Penny Pepper is an Islington writer and journalist: “The reason I get the independent living fund (ILF) is that I’m judged to have a severe disability with severe levels of mobility impairment. I’m assessed as needing 24/7 care. The ILF pays for just under half of my care costs(and Islington council pays the rest. I need support to do most things of a physical and practical nature – from getting out of bed, using the bathroom, getting dressed and food preparation to moving from A to B, getting into my wheelchair and getting out of my wheelchair. I would not be able to work without that funding. This is what is terrifying to me. Council funding alone, for carers, would not be enough to retain my personal assistants.

There is this bizarre idea coming our way that you can eat sandwiches, lie in bed and use incontinence pads. If that happens, then that is, in effect, the end of my career. Now, we’re being forced backwards into having to go on about how pathetic we are as individuals – you know, with your poor legs and your this and your that. If the council ever tries to put me in a care home [because it cannot afford to fund independent living costs ] I will take it to court.”

Kevin Caulfield

Kevin lives in West London, works in Brixton and is training to be a barrister.

“For my care, I need two people during the day at some points during the day, so my care package totals 25 hours. It’s quite significant. It’s enabled me to stabilise my health and it’s improved quite a lot. I’ve been able to work during the last 15 years. I’ve been able to go to college. I’m training to be a barrister – things that I would have been able to do in my life if I wasn’t a disabed person, but certainly things that I couldn’t do without this support.

Hammersmith and Fuham council pay for about 60% of my care package and about 40% of the pacakge comes from the Independent Living Fund. For disabled people to be included as equal members of society, [the great thing about the ILF is that the assessment really is based on your needs and you don’t feel that someone has come in with a cash register next to them.”

There are more testimonies from people on the Disabled People Against Cuts site:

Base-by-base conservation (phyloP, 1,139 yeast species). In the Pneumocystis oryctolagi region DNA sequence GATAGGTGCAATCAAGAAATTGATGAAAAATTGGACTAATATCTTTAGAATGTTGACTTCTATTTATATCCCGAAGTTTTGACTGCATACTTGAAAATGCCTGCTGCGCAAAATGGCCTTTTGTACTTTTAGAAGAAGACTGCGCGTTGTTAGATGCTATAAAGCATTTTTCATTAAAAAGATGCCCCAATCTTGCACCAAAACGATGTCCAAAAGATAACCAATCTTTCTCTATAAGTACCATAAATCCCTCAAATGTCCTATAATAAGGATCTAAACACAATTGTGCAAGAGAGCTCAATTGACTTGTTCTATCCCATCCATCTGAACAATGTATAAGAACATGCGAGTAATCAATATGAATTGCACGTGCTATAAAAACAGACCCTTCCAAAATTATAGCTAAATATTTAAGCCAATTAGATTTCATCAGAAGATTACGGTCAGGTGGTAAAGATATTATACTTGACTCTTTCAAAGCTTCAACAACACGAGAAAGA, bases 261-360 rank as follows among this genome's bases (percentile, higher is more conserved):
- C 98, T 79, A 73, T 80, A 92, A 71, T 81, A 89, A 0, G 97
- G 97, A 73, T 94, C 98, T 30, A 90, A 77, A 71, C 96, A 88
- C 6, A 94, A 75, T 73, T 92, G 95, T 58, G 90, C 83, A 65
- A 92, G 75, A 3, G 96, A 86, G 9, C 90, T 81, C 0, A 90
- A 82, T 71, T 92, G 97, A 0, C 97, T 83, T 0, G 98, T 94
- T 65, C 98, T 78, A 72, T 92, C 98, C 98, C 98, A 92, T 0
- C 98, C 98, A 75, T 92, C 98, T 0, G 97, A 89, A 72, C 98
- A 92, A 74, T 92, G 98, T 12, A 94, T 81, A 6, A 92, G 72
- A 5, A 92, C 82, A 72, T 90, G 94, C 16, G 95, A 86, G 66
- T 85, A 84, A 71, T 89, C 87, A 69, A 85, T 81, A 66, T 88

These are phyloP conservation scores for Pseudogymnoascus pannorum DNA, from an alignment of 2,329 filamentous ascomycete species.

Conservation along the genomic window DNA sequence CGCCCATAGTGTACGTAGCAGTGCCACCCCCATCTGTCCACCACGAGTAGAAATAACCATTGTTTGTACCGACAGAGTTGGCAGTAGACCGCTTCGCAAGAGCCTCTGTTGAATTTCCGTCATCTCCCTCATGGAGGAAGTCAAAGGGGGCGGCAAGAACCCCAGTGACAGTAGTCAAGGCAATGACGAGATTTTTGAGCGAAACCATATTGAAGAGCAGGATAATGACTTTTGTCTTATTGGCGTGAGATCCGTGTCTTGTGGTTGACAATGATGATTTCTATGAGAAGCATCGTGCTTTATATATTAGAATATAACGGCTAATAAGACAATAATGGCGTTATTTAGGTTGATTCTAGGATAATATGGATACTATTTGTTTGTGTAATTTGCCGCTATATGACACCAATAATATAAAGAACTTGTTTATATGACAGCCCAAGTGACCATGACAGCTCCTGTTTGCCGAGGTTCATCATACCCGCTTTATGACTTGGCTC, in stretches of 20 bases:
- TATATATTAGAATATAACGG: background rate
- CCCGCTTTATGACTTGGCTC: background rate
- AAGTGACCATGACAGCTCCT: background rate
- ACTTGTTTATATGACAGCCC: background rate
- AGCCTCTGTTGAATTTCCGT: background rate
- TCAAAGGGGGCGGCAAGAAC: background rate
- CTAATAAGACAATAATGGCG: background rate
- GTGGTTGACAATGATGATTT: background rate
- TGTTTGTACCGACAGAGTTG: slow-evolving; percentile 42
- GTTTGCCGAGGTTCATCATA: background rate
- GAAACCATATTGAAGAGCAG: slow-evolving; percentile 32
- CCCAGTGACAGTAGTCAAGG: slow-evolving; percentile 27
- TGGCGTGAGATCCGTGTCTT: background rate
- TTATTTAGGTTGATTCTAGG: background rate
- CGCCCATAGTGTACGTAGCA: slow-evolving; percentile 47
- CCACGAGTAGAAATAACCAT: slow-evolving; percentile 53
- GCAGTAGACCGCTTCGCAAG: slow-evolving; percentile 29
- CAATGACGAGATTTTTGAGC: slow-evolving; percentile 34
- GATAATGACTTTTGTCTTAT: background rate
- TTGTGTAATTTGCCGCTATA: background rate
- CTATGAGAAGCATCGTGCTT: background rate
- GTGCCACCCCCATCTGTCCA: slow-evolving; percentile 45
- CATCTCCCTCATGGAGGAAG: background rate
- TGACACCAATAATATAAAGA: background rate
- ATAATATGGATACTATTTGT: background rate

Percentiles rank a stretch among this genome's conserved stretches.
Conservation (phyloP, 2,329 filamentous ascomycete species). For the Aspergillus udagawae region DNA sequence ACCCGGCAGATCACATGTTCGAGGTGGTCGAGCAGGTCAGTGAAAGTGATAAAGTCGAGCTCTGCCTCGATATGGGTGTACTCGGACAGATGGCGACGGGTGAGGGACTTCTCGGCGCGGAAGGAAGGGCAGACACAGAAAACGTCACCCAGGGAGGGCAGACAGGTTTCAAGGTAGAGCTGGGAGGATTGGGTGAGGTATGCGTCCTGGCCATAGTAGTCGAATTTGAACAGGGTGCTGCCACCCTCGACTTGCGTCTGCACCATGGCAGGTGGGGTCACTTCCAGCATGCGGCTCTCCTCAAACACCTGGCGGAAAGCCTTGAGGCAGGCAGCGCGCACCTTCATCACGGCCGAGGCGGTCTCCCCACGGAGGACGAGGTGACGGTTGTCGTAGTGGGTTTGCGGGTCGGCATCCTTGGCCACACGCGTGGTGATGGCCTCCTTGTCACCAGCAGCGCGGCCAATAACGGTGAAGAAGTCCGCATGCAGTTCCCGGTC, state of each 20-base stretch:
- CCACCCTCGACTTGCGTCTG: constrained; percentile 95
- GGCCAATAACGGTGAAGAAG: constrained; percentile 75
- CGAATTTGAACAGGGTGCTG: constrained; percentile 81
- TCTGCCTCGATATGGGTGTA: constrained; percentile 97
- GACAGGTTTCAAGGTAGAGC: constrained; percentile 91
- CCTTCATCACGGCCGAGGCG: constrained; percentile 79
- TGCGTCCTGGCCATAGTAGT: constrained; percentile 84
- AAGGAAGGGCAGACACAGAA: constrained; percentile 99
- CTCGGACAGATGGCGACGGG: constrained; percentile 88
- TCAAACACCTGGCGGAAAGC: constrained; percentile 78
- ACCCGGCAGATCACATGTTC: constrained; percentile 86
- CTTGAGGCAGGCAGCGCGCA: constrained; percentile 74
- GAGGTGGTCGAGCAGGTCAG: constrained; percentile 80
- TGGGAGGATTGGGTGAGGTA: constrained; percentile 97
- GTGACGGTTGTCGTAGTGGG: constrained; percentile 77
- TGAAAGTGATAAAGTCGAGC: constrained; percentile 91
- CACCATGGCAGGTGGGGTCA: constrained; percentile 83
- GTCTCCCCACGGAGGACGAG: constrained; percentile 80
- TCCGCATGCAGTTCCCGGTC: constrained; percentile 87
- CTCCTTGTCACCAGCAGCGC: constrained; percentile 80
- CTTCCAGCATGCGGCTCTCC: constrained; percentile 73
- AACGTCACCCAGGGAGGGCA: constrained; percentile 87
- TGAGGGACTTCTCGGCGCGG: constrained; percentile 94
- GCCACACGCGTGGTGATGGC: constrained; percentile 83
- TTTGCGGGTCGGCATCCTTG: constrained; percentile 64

What the Closure of the Independent Living Fund means to disabled people – Mary’s story
What the Closure of the Independent Living Fund means to disabled people – Justine’s story
What the Closure of the Independent Living Fund means to disabled people – John, Paul and Evonne’s story
What the Closure of the Independent Living Fund means to disabled people –Roxy ’s story
What the Closure of the Independent Living Fund means to disabled people – Kathy’s story
What the Closure of ILF means to disabled people – Richard’s story
What the Closure of ILF means to disabled people – Penny’s story
What the Closure of ILF means to disabled people – Anthony and David’s story
What the Closure of ILF means to disabled people – Kevin’s story
Template letter to MPs to stop ILF Closure
What Local Authorities said about the Closure of ILF

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Videos from the Benefits Justice Summit 9th March 2013, London

The start of Benefits Justice Summit

Winvisible

Mental Health Network

Using the law to fight the cuts – Wendy Pettifer (1 of 2)

Using the law to fight the cuts – Wendy Pettifer (2 of 2)

Using the law to fight the cuts – Liz Davies (1 of 2)

Using the law to fight the cuts – Liz Davies (2 of 2)

Closing session – Action plan

Building campaigns locally (1 of 2)

Building campaigns locally (2 of 2)

Tenants Federation

Food & Allied Workers Union

Pensioners Association

Single Mother’s Self-Defence